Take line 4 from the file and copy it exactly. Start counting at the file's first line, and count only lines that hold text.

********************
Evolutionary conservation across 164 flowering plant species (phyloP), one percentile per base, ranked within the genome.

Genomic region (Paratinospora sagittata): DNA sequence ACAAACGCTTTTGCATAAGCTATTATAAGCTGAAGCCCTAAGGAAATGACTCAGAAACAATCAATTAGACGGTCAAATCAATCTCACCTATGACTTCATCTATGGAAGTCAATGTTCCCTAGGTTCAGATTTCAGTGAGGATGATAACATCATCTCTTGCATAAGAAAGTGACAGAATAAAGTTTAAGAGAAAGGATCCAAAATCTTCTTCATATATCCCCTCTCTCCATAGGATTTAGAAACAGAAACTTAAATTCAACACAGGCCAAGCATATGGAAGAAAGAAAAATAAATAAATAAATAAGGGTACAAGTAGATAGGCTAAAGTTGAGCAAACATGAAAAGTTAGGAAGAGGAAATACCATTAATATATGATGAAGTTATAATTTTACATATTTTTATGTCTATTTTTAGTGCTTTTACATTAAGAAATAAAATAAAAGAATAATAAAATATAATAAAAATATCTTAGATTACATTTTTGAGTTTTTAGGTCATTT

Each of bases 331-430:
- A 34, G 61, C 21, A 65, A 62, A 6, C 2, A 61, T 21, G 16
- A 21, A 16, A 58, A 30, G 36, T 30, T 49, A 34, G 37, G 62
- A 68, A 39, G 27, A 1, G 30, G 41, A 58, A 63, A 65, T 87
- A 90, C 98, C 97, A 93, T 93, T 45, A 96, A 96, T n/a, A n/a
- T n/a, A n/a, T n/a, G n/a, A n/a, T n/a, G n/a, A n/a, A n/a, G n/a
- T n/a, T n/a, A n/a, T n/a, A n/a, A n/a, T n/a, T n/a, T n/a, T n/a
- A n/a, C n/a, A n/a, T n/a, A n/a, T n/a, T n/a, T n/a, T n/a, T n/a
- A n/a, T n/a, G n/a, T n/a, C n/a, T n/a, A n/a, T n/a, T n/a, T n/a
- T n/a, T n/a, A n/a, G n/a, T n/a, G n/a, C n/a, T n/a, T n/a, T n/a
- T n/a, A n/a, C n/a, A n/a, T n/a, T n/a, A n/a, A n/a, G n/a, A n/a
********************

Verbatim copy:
- A 34, G 61, C 21, A 65, A 62, A 6, C 2, A 61, T 21, G 16